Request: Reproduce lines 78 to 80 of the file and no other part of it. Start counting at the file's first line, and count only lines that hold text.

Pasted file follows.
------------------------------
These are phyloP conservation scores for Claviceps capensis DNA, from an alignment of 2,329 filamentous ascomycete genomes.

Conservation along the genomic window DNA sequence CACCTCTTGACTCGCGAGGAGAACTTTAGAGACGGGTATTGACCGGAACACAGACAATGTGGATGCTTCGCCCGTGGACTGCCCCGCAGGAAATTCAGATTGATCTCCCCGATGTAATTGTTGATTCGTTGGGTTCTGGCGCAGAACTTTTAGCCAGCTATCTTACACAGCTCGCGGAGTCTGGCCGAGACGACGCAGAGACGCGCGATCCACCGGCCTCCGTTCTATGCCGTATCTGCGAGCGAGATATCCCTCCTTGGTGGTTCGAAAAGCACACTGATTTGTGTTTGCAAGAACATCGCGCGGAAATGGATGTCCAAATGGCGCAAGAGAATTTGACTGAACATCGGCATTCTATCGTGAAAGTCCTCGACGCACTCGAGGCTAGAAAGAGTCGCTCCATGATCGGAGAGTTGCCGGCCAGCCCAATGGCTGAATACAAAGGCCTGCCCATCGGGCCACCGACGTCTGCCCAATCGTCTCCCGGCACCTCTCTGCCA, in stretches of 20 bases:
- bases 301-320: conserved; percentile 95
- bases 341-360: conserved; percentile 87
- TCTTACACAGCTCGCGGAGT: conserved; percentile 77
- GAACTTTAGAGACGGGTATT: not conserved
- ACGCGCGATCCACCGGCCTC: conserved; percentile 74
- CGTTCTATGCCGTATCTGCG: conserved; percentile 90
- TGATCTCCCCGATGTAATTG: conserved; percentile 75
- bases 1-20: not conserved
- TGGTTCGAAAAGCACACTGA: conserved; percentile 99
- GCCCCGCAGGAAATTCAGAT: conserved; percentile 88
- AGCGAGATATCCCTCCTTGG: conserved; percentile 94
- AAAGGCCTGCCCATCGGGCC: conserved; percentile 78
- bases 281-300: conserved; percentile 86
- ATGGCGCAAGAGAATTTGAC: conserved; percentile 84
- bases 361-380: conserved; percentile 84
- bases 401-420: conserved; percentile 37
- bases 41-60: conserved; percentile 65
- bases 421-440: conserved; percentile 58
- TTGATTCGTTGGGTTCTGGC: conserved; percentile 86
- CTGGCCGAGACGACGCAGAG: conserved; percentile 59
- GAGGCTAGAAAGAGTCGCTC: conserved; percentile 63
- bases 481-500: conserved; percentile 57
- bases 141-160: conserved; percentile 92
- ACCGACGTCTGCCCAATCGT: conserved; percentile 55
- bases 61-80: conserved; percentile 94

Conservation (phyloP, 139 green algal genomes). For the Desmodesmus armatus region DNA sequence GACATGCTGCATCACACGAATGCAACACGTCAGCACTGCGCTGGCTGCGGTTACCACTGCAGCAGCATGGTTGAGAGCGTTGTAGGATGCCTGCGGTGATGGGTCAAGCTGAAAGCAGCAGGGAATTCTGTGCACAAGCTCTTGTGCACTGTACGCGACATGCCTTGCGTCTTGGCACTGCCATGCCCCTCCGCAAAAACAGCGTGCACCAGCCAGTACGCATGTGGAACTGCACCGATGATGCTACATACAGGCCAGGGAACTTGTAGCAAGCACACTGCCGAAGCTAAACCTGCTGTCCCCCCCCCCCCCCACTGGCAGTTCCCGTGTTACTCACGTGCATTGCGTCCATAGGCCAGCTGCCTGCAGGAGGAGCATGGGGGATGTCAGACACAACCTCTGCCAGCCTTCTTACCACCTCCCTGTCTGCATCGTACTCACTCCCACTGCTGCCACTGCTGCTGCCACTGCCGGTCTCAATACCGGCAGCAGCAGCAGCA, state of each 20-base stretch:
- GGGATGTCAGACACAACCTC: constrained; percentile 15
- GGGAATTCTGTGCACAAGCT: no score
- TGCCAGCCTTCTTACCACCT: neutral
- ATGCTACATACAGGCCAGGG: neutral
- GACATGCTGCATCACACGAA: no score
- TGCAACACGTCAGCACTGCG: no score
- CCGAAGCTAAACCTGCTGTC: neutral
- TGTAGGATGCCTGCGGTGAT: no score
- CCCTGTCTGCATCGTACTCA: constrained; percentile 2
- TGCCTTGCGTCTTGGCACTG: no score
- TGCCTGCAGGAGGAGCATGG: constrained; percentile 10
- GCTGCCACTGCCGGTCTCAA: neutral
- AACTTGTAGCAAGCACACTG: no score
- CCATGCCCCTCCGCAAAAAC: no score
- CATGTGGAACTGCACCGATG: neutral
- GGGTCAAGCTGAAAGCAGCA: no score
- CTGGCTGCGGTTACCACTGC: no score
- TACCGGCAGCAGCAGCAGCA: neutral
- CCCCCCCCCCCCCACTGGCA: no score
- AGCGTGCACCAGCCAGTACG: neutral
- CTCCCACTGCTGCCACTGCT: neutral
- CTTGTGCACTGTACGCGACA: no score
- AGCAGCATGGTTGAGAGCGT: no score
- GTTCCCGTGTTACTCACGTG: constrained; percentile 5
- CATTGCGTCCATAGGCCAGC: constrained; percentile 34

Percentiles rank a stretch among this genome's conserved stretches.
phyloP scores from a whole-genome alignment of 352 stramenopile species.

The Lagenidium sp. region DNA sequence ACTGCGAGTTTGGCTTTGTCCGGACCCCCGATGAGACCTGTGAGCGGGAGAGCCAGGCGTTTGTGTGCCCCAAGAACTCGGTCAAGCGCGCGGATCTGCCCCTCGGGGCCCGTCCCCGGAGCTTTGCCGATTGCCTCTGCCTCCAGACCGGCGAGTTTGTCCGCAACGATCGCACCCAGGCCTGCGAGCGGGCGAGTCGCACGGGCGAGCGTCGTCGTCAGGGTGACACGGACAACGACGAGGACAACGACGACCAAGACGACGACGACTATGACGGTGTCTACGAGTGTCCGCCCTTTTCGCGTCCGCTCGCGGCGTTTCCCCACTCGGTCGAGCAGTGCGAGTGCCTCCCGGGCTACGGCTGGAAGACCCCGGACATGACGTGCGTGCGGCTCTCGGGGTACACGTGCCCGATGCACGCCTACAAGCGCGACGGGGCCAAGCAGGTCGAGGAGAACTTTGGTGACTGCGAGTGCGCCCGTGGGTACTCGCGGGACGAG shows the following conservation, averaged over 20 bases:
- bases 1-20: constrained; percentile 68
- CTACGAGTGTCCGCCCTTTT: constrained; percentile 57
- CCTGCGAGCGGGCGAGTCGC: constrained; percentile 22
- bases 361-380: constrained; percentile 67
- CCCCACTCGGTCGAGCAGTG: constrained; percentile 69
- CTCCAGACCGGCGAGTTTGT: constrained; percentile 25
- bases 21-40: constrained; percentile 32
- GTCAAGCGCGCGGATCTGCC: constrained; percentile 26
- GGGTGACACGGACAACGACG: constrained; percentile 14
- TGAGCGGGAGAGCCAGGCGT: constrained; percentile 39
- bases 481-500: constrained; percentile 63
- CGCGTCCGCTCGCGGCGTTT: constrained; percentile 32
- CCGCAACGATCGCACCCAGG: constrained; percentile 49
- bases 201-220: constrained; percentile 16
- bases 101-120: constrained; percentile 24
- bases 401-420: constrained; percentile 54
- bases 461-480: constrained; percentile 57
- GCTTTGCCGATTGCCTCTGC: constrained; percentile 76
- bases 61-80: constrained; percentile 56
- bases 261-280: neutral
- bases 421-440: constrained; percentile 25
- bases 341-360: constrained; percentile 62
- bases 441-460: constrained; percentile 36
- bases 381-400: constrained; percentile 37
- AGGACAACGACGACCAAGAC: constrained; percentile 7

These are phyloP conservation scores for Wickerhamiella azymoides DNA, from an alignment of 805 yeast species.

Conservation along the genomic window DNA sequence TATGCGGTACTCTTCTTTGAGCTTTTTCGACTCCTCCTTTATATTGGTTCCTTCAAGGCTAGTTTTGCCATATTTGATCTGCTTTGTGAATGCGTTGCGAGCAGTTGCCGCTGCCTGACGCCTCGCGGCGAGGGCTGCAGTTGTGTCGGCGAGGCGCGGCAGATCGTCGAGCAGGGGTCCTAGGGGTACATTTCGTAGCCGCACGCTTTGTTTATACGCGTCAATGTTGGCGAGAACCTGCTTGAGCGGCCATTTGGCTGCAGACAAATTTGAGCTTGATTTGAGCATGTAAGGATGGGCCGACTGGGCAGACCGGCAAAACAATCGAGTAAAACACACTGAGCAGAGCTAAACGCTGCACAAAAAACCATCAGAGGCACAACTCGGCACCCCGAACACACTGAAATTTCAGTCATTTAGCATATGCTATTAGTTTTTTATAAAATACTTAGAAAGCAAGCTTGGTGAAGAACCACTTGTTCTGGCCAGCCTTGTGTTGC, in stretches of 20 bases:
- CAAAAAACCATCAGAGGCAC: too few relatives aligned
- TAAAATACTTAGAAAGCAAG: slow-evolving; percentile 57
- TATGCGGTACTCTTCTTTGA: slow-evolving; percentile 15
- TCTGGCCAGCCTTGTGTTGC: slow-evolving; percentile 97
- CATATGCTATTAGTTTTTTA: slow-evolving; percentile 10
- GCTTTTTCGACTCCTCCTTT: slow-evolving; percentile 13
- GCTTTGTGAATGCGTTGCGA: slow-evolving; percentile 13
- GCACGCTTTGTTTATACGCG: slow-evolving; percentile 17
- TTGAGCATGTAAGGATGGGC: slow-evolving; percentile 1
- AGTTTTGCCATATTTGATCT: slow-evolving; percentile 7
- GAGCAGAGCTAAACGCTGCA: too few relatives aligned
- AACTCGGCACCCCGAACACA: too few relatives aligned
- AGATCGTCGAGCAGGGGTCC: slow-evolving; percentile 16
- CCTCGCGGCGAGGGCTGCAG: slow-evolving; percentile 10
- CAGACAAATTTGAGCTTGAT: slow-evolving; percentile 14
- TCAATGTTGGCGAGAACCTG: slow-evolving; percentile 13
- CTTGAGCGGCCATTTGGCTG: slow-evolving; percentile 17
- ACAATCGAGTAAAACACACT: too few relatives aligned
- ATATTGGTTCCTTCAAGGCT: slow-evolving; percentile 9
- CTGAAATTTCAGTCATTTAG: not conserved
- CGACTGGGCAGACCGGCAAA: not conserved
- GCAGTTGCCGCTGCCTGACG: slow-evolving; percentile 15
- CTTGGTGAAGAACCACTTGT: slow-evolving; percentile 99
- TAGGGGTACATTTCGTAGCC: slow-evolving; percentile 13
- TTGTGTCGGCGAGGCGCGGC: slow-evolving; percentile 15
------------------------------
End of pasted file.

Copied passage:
- bases 341-360: constrained; percentile 62
- bases 441-460: constrained; percentile 36
- bases 381-400: constrained; percentile 37